Monologues address human issues

Students practice for “The Vagina Monologues” Feb. 9. “It gives a voice to all different kinds of younger women and older women,” Massey said.

The Center for Women’s Studies will sponsor a production of Eve Ensler’s award-winning play “The Vagina Monologues” Feb. 9.

The monologues are a series of stories told from the first-person perspective that strive to express what it is like to be a woman in the modern world.

These monologues represent a variety of women, including the story of a woman who had witnessed the birth of her granddaughter and a story from a 6-year-old girl.

This year’s production includes a diverse cast of students, faculty and staff performing.

Senior Ashley Massey has participated in past performances of the monologues and will be co-directing with sophomore Karlee Mauk for the first time this year.

She said the audience should expect to laugh, cry and have their world opened to engaging in women’s issues.

“’The Vagina Monologues’ is important to have on campuses,” Massey said. “It gives a voice to all different kinds of younger women and older women.”

Mauk said on-campus sexual harassment is not talked about as much as it should be.

The show addresses the struggles women around the world face, including serious subjects such as body image, rape, marriage, empowerment and the taboo surrounding the female body.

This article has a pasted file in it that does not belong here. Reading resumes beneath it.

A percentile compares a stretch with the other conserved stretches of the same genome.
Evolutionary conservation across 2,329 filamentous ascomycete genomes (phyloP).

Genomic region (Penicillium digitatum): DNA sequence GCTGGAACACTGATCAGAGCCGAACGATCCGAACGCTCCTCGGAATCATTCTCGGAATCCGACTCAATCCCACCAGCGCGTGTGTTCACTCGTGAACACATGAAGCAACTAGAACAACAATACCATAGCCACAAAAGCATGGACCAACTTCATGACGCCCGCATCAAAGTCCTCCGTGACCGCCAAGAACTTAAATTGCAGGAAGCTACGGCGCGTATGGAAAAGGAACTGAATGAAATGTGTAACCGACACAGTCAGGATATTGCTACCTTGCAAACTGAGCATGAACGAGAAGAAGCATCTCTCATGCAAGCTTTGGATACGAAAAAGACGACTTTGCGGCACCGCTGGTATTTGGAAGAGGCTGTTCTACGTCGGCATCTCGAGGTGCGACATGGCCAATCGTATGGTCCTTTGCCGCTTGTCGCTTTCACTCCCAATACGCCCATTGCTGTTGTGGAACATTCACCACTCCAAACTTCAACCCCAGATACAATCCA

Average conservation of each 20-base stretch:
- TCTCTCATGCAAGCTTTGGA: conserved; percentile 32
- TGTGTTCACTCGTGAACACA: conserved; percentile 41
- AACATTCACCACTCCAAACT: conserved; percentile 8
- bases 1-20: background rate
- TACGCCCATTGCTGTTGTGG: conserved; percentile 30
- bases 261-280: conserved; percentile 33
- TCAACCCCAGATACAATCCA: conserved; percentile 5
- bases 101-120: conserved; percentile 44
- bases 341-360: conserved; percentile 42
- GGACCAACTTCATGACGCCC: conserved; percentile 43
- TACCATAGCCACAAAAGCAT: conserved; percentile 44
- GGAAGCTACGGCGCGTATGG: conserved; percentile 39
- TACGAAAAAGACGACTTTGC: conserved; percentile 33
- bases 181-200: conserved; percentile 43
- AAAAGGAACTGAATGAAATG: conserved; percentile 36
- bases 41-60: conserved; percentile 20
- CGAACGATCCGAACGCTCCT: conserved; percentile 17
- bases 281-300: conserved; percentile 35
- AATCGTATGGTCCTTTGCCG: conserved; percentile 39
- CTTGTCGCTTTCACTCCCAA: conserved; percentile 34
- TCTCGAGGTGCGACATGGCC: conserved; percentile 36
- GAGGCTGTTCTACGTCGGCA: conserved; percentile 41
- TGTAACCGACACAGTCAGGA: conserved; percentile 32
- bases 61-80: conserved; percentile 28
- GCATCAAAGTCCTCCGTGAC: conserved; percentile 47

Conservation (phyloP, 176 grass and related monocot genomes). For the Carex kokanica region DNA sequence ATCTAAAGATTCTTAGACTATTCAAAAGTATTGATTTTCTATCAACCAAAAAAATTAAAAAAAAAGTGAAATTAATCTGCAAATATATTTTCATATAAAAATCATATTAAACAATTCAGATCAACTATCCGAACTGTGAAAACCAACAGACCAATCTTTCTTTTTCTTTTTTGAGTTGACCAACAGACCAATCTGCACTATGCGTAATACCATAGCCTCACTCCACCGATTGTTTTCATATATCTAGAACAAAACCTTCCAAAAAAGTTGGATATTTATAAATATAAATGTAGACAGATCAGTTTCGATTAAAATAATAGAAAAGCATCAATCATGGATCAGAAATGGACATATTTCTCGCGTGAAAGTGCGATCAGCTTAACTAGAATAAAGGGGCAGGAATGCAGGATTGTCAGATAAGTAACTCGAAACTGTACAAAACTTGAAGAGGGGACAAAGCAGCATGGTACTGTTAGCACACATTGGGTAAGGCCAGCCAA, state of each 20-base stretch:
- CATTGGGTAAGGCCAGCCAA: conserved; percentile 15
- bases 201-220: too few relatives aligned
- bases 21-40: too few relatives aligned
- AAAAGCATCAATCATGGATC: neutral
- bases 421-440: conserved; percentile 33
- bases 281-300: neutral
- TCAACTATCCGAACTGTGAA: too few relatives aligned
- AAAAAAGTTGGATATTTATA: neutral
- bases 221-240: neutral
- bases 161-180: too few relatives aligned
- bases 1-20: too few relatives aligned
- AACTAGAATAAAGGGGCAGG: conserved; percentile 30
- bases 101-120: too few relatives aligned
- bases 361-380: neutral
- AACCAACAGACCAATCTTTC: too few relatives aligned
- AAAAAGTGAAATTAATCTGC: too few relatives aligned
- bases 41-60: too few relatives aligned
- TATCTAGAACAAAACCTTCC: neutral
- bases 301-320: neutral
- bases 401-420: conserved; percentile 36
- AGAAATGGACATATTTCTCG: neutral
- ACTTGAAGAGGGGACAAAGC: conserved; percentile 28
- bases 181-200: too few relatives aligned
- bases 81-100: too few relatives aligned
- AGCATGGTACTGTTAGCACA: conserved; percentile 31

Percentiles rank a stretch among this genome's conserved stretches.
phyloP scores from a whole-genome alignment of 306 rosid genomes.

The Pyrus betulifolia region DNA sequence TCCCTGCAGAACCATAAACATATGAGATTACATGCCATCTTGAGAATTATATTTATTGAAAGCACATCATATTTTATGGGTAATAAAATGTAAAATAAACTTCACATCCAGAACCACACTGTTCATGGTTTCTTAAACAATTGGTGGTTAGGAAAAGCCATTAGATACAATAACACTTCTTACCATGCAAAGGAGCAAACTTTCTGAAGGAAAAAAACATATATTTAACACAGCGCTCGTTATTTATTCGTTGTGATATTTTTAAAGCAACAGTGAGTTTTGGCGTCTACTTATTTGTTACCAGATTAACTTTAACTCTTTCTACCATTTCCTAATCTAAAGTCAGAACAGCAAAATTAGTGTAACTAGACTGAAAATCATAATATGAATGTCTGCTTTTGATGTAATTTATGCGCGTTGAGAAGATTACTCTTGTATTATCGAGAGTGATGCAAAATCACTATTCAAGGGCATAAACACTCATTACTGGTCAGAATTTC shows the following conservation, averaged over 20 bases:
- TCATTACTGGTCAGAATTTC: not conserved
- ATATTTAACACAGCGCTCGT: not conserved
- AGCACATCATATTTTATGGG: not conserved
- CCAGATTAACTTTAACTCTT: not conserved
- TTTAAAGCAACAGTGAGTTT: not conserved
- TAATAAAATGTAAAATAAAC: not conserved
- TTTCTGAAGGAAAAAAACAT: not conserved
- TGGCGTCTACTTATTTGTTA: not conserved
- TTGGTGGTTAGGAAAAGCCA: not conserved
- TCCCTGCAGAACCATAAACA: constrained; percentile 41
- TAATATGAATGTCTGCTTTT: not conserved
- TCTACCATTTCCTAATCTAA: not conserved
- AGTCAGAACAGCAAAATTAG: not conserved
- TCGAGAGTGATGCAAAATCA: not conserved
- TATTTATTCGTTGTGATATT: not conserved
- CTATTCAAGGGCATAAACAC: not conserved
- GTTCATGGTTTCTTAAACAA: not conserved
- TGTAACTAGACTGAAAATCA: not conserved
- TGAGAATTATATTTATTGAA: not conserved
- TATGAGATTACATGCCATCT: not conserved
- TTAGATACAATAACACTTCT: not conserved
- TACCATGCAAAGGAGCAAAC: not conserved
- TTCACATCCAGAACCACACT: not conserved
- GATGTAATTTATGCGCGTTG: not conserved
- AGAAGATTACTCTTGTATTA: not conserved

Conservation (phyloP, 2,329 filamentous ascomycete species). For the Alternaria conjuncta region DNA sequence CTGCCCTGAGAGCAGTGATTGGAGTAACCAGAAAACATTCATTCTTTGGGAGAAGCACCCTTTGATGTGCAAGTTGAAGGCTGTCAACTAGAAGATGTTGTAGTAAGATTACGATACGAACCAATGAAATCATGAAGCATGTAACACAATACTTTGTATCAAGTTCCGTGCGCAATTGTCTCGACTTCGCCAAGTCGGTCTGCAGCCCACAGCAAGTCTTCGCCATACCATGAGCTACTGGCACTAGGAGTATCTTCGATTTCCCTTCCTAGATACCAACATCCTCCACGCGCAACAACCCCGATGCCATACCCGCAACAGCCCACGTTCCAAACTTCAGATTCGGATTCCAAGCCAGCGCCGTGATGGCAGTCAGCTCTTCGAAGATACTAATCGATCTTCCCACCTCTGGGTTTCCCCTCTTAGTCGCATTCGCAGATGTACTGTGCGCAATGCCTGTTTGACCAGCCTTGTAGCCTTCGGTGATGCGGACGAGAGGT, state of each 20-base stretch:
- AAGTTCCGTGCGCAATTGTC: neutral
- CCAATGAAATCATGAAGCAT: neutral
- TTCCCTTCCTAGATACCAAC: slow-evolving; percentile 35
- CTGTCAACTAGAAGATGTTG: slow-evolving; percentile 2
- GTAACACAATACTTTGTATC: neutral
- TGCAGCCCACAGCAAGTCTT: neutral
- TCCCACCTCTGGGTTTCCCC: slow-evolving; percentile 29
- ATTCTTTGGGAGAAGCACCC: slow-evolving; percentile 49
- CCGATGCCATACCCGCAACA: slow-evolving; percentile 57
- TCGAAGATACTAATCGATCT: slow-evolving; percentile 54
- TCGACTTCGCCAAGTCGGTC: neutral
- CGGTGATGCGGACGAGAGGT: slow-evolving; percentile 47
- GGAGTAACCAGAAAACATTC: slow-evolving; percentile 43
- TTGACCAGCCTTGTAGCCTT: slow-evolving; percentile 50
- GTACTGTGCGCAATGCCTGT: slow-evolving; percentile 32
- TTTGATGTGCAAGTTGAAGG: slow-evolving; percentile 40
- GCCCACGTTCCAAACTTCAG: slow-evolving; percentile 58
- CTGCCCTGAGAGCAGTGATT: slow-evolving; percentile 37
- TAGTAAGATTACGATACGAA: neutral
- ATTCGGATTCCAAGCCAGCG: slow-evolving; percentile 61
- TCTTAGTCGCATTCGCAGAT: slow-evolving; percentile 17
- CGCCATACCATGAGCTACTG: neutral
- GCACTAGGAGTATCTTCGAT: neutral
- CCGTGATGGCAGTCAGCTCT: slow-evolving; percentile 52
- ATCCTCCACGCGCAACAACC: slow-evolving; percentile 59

“It’s kind of like reclaiming our bodies in a way,” Massey said. “Society objectifies women’s bodies routinely, and ‘The Vagina Monologues’ takes that power back.”

For many years, the university has held an annual performance of one of Eve Ensler’s productions. The center donates a portion of the proceeds to Ensler’s organization.

The organization is an activist movement that raises funds and awareness for prevention of violence against women.

Emily Kelley, coordinator of the Center for Women’s Studies, said she has been in every production since she began working at UNA in 2009.

“We want to do it because it’s important,” Kelley said. “The show is hilarious, and it brings light to a lot of women’s issues and makes them easier to talk about. It makes them what they really are — human issues.”

The movement has raised over $100 million for the cause to date, which goes to educating millions, opening shelters and creating anti-violence programs in countries around the world, according to

Sophomore Berklie Nix said it is a great opportunity to educate those who are not as like-minded about women’s issues.

“It’s not a bad thing to be a feminist,” Nix said. “It has such a bad reputation right now, and feminism isn’t hating men. It’s about equality.”

The production will take place in the Guillot University Center Performance Center. Doors open at 6:45 p.m., and the performance begins at 7. Tickets at the door are $5 for students and $7 for nonstudents.